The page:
This DIY garden cart is both functional and stylish. Use it for outdoor entertaining or keeping small garden tools at hand. Depending on the materials you choose, you can build the cart for $150 – $200. We painted ours glossy red, for a pop of color in the garden. Its shelves hold glasses, plates, and an ice bucket.
If you prefer, apply a stain for a more natural look. Attach hooks to the sides of the cart if you wish, so you can hang a hand trowel, garden fork, or weed cultivator.
Build the frame of the garden cart. Take two of the 36-inch front/back frame pieces and two of the 15-inch side frame pieces, and measure down the face of each board 3/4 of an inch. Next use a square to draw a line along the face of each. This line should connect from one board to another along the inside of the frame. This line will be a guide for the lower shelf support. Screw the pieces together with 3″ screws. Make sure the 15″ sides are secured between the 36″ front/back pieces, giving a total depth of 18″ and a length of 36″. This frame section will make up the bottom frame of the cart.
With the 32″ frame legs, measure down from the top and up from the bottom 3-1/2″, and draw a line straight across. You should now have a 3-1/2″ x 3-1/2″ square at the top and bottom of each leg.
In the top section of a frame leg, measure along the line you created at 1-3/4″. Mark it, and use a square to draw a line to the top of the board. Measure up this line 1-1/2″ and mark the spot.
At the bottom of the legs, measure across the drawn line at 1-3/4″. Mark it, and use a square to draw a line to the board bottom. Measure down this line 2″ and mark with a pencil or marker. These marks will be where you will eventually drill for the carriage bolts that hold the top and bottom frame to the frame legs.
Use 4 of the legs to help make the shelf section. Taking 1 leg, measure up from the bottom of the leg 12-1/2″ and mark it. Using the square, draw a line straight across. Measure up another 10″ and mark it with a line. Repeat for the other 3 legs.
Use a 3/8″ spade bit to drill all the marked carriage bolt holes in the frame legs.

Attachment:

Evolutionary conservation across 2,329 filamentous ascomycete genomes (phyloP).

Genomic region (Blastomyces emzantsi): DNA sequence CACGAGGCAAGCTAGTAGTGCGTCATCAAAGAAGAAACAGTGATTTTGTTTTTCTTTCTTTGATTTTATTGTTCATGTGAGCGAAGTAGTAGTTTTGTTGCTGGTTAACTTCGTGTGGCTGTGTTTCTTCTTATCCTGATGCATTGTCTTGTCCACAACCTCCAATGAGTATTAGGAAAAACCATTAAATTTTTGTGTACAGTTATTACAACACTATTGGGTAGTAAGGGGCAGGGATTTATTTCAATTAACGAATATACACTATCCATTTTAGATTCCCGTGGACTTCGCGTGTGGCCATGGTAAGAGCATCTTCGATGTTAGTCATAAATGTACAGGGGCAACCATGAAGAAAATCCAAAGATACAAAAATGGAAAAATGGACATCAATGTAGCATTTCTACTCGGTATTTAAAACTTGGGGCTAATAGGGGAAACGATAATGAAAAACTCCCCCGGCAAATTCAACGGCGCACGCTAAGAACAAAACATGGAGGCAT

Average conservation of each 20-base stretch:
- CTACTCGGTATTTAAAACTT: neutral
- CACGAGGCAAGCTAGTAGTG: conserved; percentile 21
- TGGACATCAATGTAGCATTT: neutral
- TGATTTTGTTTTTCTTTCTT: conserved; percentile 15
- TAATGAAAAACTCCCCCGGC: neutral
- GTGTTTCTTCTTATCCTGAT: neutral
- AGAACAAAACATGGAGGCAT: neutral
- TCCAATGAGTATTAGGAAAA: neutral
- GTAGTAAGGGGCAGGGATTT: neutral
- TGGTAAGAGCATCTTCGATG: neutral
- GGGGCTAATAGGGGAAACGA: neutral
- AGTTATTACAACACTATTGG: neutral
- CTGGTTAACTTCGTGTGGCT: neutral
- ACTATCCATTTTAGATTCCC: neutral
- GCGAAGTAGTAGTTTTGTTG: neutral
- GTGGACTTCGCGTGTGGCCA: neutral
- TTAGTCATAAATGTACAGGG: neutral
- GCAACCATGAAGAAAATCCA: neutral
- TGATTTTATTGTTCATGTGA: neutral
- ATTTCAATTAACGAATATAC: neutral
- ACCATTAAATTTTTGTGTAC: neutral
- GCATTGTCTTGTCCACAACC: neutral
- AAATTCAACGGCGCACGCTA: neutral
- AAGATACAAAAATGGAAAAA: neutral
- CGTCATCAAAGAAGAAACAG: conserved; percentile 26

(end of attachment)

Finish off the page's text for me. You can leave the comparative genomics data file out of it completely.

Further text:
Take the top and bottom frames, and, working one side at a time, align each leg into its proper corner. Note: Make sure the legs marked for the shelf section are facing each other on the same side. Only 2 are used at this point. Secure them with a clamp. The legs should be flush with the upper edge of the top frame and the lower edge of the bottom frame.
When you’re happy with the alignment, working one corner at a time, remove the clamp and use the existing hole in the leg as a guide to drill the hole through the frame. Place a 3/8″ bolt through the frame, adding a washer and nut.
With the cart in front of you, measure from the outer edge of the shelf section 12″ along the top and bottom frame and mark. Using the marks you just made, align the outer edge of one of the remaining 2 shelf-section legs and clamp and drill as you did when securing the other legs in step 7. Repeat for opposite side.
Starting with the bottom frame and using the 3/4″ border you made in step 1 as a guide, mount the shelf supports using 1-1/2″ wood screws. The 12″ supports mount along the cart sides, and the 5″ supports mount between the shelf section legs. Mount the 17-1/2″ support along the remaining length. Note: Pre-drill holes on these pieces so the wood doesn’t split.
The last four 12″ shelf supports mount at the guide marks we made for the shelf support section in step five.